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Botswana’s high court decriminalises homosexuality

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Botswana’s High Court rejected sections of the penal code that criminalize same-sex relations and impose up to seven years in prison.

Tuesday’s unanimous ruling in the southern African nation calls the sections unconstitutional.

“Human dignity is harmed when minority groups are marginalized,” Judge Michael Leburu said as he delivered the judgment, adding that laws that banned gay sex were “discriminatory.”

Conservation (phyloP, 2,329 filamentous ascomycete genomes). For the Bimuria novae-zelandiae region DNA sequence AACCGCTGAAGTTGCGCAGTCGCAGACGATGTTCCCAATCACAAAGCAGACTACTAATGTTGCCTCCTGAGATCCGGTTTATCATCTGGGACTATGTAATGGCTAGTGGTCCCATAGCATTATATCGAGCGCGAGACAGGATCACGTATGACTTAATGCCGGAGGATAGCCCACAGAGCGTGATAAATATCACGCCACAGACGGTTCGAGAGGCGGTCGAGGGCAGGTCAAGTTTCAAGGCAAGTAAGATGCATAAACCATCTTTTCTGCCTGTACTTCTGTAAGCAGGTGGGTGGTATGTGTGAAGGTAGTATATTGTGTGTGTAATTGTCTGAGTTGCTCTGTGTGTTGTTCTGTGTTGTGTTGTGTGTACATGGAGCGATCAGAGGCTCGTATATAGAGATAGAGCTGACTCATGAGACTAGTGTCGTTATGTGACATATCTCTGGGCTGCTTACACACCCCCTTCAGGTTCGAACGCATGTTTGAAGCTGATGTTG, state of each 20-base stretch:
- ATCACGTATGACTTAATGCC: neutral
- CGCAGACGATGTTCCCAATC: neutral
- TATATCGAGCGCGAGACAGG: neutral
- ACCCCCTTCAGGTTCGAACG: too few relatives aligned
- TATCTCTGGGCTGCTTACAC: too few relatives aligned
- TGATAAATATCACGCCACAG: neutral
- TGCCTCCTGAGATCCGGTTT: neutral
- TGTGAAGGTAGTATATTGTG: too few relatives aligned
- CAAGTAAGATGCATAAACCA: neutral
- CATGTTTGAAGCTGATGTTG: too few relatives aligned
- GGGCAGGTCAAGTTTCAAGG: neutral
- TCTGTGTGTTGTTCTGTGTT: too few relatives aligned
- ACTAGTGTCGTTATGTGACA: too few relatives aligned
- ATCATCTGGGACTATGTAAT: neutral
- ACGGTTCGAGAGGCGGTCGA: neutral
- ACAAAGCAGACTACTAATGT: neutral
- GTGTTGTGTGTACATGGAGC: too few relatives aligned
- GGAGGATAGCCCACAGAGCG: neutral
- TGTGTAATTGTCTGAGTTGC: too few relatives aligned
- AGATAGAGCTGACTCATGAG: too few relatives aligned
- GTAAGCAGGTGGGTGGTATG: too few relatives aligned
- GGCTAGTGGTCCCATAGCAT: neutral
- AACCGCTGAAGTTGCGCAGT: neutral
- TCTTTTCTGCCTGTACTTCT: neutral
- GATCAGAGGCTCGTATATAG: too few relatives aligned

“We still can’t believe what has happened,” Anna Mmolai-Chalmers, the chief executive of the gay rights group, said as celebrations began outside the courtroom. “We’ve been fighting for so long, and within three hours your life changes.”

Today’s decision comes less than a month after Kenya’s High Court upheld similar sections of the penal code in another closely watched case.

Same-sex relationships are illegal in more than half of the countries in Africa. In Sudan, parts of Somalia and Nigeria, homosexuality is a crime punishable by death.

Today’s decision comes less than a month after Kenya’s High Court upheld similar sections of the penal code in another closely watched case.

However, there are a few countries whose courts have gone the other way. Mozambique removed anti-gay laws in 2015, while São Tomé, Cape Verde Angola and Seychelles have also abolished laws criminalizing gay relationships.

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